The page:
Er, I have nothing much to say. This happens to me once in awhile, but only once in awhile, and usually by the time I get through this pre-writing/free-writing (where I say I have nothing to say) I DO have something to say, which is what I've told writing students and why I am such a proponent of free writing. If you've never free-written (is that a word?) you're missing out on something spectacular. Free writing is mind-liberation, free flow transcription of words that come into your head. You type as fast as you can and make a lot of mistakes because most of us can't type as fast as we think. What you come out with is SOMETHING, or at least the start of an idea you can expand upon. Free-writing can be directed (as in, "I give you a topic") or really free. So many students have told me, "But I have nothing to say!" Good, I told them. Then you can just keep writing "I have nothing to say" until you get sick of it and eventually, you WILL have something to say. And it's true.
It's fascinating what free-writing can yield. Back around 2002, I had an eclectic group of mostly disadvantaged adult students stuck in a crappy career school I was teaching in. I wanted them to free-write and of course, I got the usual response, and I gave them my usual response. I always told the kids if they wanted to share their writing, they could, but if it was personal, then it was theirs. There were two student entries that stick out in my mind. The first was by a native Spanish speaker. His free-writing was half in English, half in Spanish, and I don't mean in any organized manner. He had Spanish words mixed in with English words in his sentences, but it wasn't Spanglish. Though I had taught ESOL before, I had never seen this sort of fascinating word mixing because I had been in a more academic setting. The second piece was even more fascinating, though. This guy's free-writing was mostly musical notes. No kidding. He had some words but most of what he had written was a score. I don't know how common this is, but it amazed the crap out of me and still does.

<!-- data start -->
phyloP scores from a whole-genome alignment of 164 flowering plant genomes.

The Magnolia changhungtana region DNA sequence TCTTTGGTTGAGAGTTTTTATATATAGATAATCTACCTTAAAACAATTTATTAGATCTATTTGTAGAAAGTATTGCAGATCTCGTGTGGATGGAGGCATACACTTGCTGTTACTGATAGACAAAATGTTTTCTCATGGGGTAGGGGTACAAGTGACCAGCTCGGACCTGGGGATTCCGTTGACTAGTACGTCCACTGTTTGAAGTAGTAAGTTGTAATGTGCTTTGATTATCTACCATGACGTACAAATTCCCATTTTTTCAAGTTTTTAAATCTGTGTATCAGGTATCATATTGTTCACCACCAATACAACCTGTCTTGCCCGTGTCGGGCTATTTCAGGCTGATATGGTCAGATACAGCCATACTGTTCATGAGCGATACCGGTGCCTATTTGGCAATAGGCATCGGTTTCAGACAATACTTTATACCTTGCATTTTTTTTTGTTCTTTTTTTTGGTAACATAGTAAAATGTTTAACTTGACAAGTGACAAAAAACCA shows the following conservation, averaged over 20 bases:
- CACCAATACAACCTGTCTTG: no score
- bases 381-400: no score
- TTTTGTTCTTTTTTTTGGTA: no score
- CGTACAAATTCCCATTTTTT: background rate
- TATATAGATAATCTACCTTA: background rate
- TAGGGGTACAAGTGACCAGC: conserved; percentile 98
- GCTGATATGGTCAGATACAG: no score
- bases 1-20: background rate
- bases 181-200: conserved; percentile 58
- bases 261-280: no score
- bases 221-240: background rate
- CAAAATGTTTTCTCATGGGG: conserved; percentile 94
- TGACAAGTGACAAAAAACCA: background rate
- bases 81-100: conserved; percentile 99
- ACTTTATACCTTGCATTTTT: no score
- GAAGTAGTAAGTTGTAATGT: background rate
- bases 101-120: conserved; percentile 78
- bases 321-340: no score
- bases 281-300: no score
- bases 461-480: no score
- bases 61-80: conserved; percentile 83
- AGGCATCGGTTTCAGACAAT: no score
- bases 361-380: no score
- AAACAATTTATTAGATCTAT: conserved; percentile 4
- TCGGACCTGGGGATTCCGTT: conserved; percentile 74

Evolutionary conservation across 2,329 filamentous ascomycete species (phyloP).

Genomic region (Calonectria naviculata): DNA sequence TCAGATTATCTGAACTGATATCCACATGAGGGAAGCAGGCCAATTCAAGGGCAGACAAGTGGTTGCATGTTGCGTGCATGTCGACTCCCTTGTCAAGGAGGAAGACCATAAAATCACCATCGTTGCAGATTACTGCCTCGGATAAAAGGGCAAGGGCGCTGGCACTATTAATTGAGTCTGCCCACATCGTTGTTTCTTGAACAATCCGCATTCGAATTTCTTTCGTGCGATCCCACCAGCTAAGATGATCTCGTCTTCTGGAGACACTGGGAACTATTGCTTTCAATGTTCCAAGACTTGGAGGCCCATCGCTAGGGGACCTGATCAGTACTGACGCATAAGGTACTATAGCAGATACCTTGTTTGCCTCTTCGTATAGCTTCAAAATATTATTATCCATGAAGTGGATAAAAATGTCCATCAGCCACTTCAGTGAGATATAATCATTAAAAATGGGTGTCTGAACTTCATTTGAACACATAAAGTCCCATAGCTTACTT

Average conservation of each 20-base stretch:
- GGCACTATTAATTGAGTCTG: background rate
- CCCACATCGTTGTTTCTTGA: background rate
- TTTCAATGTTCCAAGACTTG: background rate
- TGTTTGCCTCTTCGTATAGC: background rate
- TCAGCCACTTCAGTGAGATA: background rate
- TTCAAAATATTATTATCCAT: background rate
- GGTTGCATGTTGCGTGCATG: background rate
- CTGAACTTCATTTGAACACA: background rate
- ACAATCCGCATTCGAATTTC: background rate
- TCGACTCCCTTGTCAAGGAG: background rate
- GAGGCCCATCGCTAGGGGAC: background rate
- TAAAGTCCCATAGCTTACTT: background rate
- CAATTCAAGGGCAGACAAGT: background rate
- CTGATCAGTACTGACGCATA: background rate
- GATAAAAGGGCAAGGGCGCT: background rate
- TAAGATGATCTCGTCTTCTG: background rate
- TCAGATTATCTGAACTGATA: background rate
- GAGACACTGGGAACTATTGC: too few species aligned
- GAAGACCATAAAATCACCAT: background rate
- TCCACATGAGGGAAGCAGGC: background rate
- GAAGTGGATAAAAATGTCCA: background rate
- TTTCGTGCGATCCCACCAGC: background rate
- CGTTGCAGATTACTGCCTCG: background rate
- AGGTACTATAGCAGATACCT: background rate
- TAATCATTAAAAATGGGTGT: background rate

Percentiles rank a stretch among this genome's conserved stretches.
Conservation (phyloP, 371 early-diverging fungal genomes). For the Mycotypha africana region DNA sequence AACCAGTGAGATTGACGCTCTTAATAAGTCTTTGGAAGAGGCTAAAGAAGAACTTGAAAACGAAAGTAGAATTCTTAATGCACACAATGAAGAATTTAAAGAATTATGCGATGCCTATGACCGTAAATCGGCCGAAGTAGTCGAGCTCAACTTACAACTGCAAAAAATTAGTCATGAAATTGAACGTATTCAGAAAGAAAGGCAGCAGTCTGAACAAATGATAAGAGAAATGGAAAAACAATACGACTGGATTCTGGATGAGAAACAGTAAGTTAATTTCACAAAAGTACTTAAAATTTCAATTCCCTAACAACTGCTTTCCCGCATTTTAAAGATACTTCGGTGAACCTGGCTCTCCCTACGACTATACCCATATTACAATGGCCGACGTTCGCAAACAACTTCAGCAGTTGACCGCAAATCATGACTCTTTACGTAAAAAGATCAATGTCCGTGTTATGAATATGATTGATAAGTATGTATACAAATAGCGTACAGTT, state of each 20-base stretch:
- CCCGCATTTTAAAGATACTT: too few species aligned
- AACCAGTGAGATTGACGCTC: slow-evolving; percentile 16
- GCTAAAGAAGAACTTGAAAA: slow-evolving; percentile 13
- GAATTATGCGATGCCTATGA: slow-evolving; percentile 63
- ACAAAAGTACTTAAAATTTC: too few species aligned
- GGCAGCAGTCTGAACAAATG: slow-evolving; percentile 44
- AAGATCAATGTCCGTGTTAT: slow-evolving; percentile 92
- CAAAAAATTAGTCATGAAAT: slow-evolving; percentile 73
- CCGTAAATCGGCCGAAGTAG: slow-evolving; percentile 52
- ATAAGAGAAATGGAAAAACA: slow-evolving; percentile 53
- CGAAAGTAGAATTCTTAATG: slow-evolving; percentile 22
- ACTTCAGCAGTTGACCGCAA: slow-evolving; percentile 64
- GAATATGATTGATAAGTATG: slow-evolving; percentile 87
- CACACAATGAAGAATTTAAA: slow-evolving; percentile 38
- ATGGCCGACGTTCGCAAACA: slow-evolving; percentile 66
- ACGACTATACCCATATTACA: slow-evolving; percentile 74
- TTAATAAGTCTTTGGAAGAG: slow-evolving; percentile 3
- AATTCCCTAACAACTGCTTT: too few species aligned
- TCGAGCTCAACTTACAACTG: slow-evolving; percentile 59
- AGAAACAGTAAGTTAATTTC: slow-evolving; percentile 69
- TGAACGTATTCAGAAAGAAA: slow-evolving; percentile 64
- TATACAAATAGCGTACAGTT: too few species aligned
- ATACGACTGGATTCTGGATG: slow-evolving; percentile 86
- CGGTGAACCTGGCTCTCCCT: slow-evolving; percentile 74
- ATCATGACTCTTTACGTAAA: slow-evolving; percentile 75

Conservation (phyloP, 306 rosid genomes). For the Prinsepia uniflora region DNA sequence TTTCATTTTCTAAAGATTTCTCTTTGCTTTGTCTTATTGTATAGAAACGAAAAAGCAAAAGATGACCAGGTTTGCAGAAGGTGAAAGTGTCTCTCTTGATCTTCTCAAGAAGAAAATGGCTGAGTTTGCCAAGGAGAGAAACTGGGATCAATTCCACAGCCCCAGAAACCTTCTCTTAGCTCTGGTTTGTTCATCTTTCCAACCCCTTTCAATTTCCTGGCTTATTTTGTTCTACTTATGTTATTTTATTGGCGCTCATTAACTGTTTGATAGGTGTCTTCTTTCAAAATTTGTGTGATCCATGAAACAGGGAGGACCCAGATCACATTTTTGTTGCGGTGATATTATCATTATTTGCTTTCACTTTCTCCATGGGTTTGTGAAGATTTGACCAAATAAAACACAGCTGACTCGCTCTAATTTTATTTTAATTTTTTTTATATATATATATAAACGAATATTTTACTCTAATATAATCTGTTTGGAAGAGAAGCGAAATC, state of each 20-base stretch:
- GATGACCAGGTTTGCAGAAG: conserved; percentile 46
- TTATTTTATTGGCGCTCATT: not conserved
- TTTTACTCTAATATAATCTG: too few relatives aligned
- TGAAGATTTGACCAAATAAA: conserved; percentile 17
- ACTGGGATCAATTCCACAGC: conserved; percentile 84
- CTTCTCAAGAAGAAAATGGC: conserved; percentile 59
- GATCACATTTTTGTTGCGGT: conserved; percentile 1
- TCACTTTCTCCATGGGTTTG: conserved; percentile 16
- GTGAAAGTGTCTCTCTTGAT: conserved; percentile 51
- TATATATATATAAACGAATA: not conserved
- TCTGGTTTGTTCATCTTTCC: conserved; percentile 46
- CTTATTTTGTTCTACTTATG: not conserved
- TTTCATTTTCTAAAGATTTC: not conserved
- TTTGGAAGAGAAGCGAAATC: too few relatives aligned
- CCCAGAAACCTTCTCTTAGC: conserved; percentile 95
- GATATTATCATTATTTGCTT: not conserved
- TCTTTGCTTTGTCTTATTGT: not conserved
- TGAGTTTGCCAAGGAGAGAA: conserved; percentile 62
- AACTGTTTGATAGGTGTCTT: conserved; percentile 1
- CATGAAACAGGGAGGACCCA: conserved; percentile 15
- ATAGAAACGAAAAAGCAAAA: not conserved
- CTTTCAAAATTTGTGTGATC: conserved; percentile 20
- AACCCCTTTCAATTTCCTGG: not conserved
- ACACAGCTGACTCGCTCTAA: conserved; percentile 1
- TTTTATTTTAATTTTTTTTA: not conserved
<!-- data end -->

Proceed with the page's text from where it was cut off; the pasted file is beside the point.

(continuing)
I loved my students at that school and hated leaving, but the place was owned by a bunch of thugs and the corporate culture that sucked the life out of students and employees was literally, intellectually and spiritually killing us all. Eventually, the thugs sold the chain off because they weren't making any money. Disgusting. Anyway, my point was that writing can take on many forms, and even when you think you have nothing in your head, you do.
One of the reasons I thought I didn't have anything to say was I'm in my family room, which is also my office. I love this because everyone gets to be together, even if we are all doing different things, but it can be distracting. When I am trying to get real work done, I do it when no one is home, or I literally use ear plugs, which aren't the best because they make the ringing in my ears louder, but that's not as distracting as games, chatter and such. But a lot of times like now, I'm not working, per se. Sometimes I'm painting or scrap booking or even talking to my mother while I'm on the treadmill (also in the family room) while there are games going on and the pets are eating. It's not usually loud (per orders of me), and its cozy. Sometimes I wish we had a bigger house so we could spread out the "stuff" more but then we might be all over the house instead of in the same room close to each other. Something would be missing, and relying on the phone intercom more than we already have to would be kind of depressing, I think. Yes, if we're having a lot of people over, it would be great to put them in a bigger room, but we don't do that often, which is fine with me because then you have to clean before and after, and even though its fun to have people over sometimes, I don't like cleaning. So two or three times a year is plenty.
And now...I've made my 750 words and I've actually said something. See how easy that was?